Computer Chess Club Archives




Subject: Re: Parallel algorithms in chess programming

Author: Robert Hyatt

Date: 06:44:18 04/17/01

Go up one level in this thread

On April 17, 2001 at 08:00:27, Vincent Diepeveen wrote:

>On April 16, 2001 at 22:07:10, Robert Hyatt wrote:
>>On April 16, 2001 at 18:15:52, Dieter Buerssner wrote:
>>>In a different discussion, Vincent wrote the following:
>>>>It is not difficult to implement the form of parallellism as used by
>>>>Rudolf. Invented by a frenchman who couldn't spell a word english and
>>>>who wrote an impossible article for JICCA (did anyone proofread it at
>>>>the time as i'm pretty sure they didn't get his parallel idea?).
>>>>At the time when i read the article i was pathetically laughing about it
>>>>actually as i also didn't get the idea of the frenchman. But it appears
>>>>everyone who can make a chessprogram work under win2000 can also get
>>>>within an afternoon his program parallel to work. Then some debugging
>>>>and a day later it works cool.
>>>I'd be very interested in this algorithm, that can be implemented at an
>>>afternoon :-)
>>>Could you point elaborate on this.
>>>BTW. In Paderborn, Roland Pfister also told me, that he knows this from Rudolf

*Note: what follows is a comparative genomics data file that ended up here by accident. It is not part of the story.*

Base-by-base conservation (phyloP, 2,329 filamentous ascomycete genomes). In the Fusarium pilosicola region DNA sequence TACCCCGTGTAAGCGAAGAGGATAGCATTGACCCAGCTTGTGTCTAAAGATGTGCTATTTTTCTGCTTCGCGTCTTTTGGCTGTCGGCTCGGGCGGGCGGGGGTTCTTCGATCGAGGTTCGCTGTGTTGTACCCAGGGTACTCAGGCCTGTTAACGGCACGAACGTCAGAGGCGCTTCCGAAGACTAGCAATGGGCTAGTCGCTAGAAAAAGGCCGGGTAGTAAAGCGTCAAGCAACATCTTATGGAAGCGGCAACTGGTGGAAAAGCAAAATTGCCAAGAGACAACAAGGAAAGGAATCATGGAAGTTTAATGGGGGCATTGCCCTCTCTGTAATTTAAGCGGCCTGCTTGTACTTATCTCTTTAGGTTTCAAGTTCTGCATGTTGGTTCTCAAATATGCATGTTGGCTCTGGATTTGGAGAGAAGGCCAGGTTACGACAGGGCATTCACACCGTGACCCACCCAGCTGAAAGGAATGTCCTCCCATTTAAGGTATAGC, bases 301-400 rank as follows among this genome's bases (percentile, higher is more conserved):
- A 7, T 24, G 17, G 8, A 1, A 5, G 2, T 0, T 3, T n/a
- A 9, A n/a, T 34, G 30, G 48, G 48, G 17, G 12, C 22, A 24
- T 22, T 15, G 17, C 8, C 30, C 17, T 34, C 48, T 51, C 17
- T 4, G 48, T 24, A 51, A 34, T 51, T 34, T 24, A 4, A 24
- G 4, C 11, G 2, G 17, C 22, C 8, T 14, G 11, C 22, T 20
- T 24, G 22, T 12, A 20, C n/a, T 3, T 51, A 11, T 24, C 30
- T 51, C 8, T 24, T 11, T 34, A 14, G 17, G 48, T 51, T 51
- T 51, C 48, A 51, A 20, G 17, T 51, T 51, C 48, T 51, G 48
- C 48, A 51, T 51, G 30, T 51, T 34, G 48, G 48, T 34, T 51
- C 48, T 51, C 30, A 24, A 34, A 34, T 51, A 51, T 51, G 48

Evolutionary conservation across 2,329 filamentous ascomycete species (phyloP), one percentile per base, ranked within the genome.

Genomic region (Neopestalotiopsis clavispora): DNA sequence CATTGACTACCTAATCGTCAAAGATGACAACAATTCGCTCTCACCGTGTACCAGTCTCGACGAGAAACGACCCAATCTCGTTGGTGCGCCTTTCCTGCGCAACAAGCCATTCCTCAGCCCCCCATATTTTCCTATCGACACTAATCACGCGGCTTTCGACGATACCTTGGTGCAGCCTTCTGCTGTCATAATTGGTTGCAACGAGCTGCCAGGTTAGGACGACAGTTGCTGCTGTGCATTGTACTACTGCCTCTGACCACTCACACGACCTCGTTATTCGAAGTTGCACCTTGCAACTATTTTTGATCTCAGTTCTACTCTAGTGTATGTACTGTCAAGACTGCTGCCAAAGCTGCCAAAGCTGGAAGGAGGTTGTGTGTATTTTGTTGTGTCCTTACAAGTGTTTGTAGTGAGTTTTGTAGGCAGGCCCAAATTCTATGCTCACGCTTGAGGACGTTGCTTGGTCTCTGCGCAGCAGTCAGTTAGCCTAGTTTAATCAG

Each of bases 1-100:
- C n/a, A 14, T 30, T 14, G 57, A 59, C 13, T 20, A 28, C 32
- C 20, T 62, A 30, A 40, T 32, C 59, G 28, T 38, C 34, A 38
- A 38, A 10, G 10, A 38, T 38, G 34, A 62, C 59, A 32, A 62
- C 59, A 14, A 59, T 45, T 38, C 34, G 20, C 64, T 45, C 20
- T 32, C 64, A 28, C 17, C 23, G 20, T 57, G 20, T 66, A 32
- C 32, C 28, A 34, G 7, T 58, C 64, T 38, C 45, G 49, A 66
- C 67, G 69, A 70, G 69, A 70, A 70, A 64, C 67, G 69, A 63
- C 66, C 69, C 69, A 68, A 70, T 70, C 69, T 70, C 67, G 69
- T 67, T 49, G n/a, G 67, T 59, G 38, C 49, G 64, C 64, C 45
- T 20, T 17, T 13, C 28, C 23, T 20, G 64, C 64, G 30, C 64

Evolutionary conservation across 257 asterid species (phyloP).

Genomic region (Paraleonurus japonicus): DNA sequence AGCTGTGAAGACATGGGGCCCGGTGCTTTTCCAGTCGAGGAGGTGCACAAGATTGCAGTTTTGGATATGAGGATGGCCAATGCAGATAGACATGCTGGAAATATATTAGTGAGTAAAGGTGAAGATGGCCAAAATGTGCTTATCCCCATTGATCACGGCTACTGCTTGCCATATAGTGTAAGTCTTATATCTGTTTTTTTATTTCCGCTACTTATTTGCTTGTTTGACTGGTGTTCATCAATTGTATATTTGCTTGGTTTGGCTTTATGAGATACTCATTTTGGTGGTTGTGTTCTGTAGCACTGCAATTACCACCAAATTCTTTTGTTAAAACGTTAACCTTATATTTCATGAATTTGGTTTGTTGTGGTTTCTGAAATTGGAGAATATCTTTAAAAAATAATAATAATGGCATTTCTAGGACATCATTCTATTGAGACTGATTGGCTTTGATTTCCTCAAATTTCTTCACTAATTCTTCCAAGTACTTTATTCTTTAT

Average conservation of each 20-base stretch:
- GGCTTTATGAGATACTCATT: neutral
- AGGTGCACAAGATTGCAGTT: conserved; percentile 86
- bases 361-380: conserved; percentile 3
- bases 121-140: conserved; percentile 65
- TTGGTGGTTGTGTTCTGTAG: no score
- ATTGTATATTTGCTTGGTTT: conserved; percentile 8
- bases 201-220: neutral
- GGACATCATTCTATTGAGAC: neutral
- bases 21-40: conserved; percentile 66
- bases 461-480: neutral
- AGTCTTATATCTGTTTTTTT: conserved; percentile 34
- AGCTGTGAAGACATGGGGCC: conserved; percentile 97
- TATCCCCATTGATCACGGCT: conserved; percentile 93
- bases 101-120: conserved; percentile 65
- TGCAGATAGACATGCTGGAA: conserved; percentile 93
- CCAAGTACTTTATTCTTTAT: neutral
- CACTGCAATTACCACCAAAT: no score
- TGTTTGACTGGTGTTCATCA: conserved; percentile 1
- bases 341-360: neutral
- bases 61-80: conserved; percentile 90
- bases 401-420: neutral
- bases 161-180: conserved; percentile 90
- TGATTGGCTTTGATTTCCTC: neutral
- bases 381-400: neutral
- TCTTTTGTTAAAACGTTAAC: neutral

>>>Huber, and he even started to explain it to me. Somhow, we (or me) got
>>>distracted, and I cannot remember the essential things.
>>>What I remember is, that the time consuming work, of making your
>>>search/evaluation routines free from all those global variables is not needed.
>>Global variables will _always_ be a problem.  Unless you avoid threads
>>altogether and use separate processes.  But then you incur other penalties
>>you have to solve...
>Multiprocessing is faster anyway of course as multithreading as i
>do not need to read a stupid pointer.
>Arrays which are only read and not modified one can put in shared memory
>and read from there without penalties.
>The penalty for multithreading is, when using ansi-c conventions,
>way bigger as for multiprocessing.
>Multiprocessing is more than ok.
>Obviously it's not always so easy to get it to work, because of
>different causes
>  - allocating shared memory in linux isn't simple
>  - windows NT server/tuple server versions have the bad habit
>    to always swap away shared memory to the cache when the allocated
>    memory size is huge.
>  - to share memory in NT in such a way that programs have the same
>    virtual adress space is not evident, as there are 2 functions which
>    one can use and one of them is not going to work for you. Don't need
>    to mention that by accident i picked the wrong function initially :)
>Of course all the above problems are solvable

Just use your approach to search trees with 2 nodes.  Then tell me how efficient
it is to use messages and pipes to get the other processes busy on such small
trees, compared to threads which have zero overhead...  :)

The pointer issue is _not_ a big one.  At most it costs a couple of percent
in speed, but it also gives back a lot since threads can look at other thread's
local memory if they know what they are doing...

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